However, as a woman, I can’t help but wonder if it won’t ever happen. I’ve only shared my fears with two of my closest cousins, who have both encouraged me to seek out a doctor to find out if there is indeed a barrier preventing me from conceiving a child, but, I don’t think I’m ever going to be ready for my world to change if it indeed something wrong.”
“I found out I was pregnant a month after stopping birth control with no expectation of anything other than a healthy pregnancy and baby. Little did I know, at 8 weeks I went for my first ultrasound and was told there was no heartbeat. I remember not being able to look at my husband because I had so much guilt. I was embarrassed and shamed. I don’t know why, there was no reason too but for some reason it’s a natural feeling after miscarriage. While initially in shock, I thought ok..we can try again. And I was wrong again. I soon found out that I had an abnormal pregnancy and it was suspected that it was a partial molar pregnancy. Because of this, I was advised to wait one year to try again to try to eliminate the possibility of having another abnormal pregnancy. I was so in shock, the Dr questioned if I knew what he said. I just starred at him. I was numb. It was a Thursday before Mother’s Day. I was devastated. Not only did I have to process the loss of a baby, but now I had to wait to try again.
This time was the lowest point of my life I had ever experienced. It’s a feeling that’s unexplainable. There are so many questions that you can’t process all of them at once. I wondered why me? I wondered was it my fault (despite being told it wasn’t) I questioned my ability to carry a child. I questioned my husband’s feelings and did he blame me. I wondered what I did wrong. I just wanted to know WHY? I struggled with seeing other women pregnant. I struggled with seeing baby showers, gender reveals, and anything related to pregnancy.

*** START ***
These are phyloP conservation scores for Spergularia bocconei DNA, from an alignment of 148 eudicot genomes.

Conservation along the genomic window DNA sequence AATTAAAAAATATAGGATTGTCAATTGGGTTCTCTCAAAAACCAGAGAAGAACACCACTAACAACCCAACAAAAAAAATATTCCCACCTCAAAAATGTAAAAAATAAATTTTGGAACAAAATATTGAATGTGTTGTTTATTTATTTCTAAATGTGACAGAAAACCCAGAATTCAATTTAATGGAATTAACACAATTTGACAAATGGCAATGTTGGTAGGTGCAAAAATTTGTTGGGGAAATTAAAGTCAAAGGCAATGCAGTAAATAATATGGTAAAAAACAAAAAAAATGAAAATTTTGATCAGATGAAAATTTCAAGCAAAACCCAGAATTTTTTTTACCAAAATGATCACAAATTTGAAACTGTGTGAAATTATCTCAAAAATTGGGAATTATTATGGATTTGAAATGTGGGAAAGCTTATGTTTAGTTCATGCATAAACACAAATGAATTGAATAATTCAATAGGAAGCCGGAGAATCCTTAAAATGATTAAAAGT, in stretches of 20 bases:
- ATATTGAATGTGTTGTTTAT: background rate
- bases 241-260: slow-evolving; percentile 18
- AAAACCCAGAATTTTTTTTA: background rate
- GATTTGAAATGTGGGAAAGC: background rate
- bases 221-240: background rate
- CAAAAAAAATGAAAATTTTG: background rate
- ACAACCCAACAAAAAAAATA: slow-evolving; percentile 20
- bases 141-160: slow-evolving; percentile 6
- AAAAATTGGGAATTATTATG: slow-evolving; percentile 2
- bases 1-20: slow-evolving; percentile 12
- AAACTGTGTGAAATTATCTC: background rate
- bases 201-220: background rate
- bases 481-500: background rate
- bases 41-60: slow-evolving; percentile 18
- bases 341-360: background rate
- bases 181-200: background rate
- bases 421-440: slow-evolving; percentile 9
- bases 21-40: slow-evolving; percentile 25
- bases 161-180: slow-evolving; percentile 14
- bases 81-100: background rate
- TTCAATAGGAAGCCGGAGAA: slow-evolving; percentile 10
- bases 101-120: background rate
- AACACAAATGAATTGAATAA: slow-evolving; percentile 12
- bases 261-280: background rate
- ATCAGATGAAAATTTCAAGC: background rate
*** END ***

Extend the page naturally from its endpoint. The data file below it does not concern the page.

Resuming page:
I talked to my doctor about trying again before the one month mark so I stopped birth control and remember feeling defeated because it didn’t just happen as I thought it would. For me, once I stopped my pitty party, I relied on my faith. In my lowest moment, I remember waking up in tears and I got on my knees and told God I give it up and I give it to you. It was the most free that I had felt in awhile. I remember when I asked God why, he said why not? From that moment forward, my prayer became a prayer of thanks, that I knew God was going to bless us with a healthy child before I expected. I read a 30 day devotional by Joel Olsteen and added my prayer for a healthy baby everyday. In January I unexpectedly found out I was pregnant. And what I thought would be an automatic joy, also came with some fear. I had to speak over my fear everyday and I would touch my belly and speak that I was going to have a healthy, pregnancy of ease, with a beautiful healthy baby. Everything would give me anxiety, but I would say..faith over fear and it would calm my nerves.
Looking back, I know this test wasn’t just for me but for many people I’ve met or been connected too. You don’t realize it when you’re going through but after you realize that someone else needed to hear your story, your strength, and the encouragement to continue to fight. I feared the absolute worst would happen again during my second pregnancy, but God. My miscarriage and wait to try again taught me so much about myself. I grew so much during my lowest point. There’s no amount of words to express my love for my baby, because I know what’s it’s like to have the thought that she may not have been here. She was so worth the fight of not giving up!”